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Ultrasonics, Ferroelectrics, and Frequency Control, IEEE Transactions on

Issue 2 • Date March 1999

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Displaying Results 1 - 23 of 23
  • Interpolation methods for time-delay estimation using cross-correlation method for blood velocity measurement

    Publication Year: 1999 , Page(s): 277 - 290
    Cited by:  Papers (18)
    Save to Project icon | Request Permissions | Click to expandQuick Abstract | PDF file iconPDF (454 KB)  

    The cross-correlation method (CCM) for blood flow velocity measurement using Doppler ultrasound is based on time delay estimation of echoes from pulse-to-pulse. The sampling frequency of the received signal is usually kept as low as possible in order to reduce computational complexity, and the peak in the correlation function is found by interpolating the correlation function. The parabolic-fit interpolation method introduces a bias at low sampling rate to the ultrasound center frequency ratio. In this study, four different methods are suggested to improve the estimation accuracy: (1) Parabolic interpolation with bias-compensation, derived from a theoretical signal model. (2) Parabolic interpolation combined with linear filter interpolation of the correlation function. (3) Parabolic interpolation to the complex correlation function envelope. (4) Matched filter interpolation applied to the correlation function. The new interpolation methods are analyzed both by computer simulated signals and RF-signals recorded from a patient with time delay larger than 1/f/sub 0/, where f/sub 0/ is the center frequency. The simulation results show that these methods are more accurate than the parabolic-fit method. From the simulation, the worst estimation accuracy is about 1.25% of 1/f/sub 0/ for the parabolic-fit interpolation, and it is improved by the above methods to less than 0.5% of 1/f/sub 0/ when the sampling rate is 10 MHz, the center frequency is 2.5 MHz and the bandwidth is 1 MHz. This improvement also can be observed in the experimental data. Furthermore, the matched filter interpolation gives the best performance when signal-to-noise ratio (SNR) is low. This is verified both by simulation and experimentation. View full abstract»

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  • Noise robust one-dimensional blind deconvolution of medical ultrasound images

    Publication Year: 1999 , Page(s): 291 - 299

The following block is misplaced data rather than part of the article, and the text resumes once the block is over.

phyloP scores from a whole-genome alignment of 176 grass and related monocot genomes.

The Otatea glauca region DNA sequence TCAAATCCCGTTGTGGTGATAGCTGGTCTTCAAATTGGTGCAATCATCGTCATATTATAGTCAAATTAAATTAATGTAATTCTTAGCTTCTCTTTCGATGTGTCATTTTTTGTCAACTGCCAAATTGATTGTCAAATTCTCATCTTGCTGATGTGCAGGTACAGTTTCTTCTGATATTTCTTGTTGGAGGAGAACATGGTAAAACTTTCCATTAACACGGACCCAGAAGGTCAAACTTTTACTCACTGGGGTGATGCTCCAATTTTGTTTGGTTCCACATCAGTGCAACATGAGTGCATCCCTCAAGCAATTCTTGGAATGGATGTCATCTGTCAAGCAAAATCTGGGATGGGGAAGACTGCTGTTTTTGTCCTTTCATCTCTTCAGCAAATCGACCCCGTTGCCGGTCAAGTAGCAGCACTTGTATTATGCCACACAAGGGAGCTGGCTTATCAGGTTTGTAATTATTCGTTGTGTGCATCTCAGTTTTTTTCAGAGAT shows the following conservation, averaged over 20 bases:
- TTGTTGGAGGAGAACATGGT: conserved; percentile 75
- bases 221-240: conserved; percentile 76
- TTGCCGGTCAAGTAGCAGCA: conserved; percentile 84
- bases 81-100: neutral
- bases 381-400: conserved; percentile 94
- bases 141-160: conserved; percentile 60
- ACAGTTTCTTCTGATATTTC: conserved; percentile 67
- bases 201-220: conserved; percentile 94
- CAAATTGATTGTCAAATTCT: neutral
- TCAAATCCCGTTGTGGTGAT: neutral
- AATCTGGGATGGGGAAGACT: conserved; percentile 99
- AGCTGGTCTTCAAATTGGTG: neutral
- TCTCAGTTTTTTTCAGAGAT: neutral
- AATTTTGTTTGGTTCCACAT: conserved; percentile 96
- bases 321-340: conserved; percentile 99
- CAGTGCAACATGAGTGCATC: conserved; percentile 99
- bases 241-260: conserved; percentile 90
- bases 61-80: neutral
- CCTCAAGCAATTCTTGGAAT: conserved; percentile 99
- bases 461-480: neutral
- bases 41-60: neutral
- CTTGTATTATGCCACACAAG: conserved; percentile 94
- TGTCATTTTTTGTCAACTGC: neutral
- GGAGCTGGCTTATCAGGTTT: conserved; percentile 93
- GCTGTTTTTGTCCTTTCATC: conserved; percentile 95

Cited by:  Papers (18)
    Save to Project icon | Request Permissions | Click to expandQuick Abstract | PDF file iconPDF (343 KB)  

    Recently, several blind cepstral deconvolution methods for medical ultrasound images were compared experimentally. The results indicated that the generalized cepstrum or the complex cepstrum with phase unwrapping give the blind homomorphic deconvolution algorithms with the best performance. However, the frequency domain phase unwrapping for pulse estimation, which is an essential part of both methods, is sensitive to the sensor noise when the values of the spectrum are small due to the randomness of the tissue response. The noise introduces abrupt changes in the phase. The phase degradation due to the noise causes variable spatial and gray scale resolution in image sequences following deconvolution. This paper introduces a noise robust Bayesian phase unwrapping method using a noncausal Markov random chain model. The prior regularizing term accounts for the noise and smoothes the phase. The phase unwrapping is formulated as a least mean square optimization problem. The optimization is done noniteratively by solving a difference equation using the cosine transform. The resulting improvement in radial and lateral blind deconvolution is demonstrated on six short ultrasound image sequences recorded in vitro or in vivo. View full abstract»

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  • Analysis and classification of tissue with scatterer structure templates

    Publication Year: 1999 , Page(s): 300 - 310
    Cited by:  Papers (9)
    Save to Project icon | Request Permissions | Click to expandQuick Abstract | PDF file iconPDF (334 KB)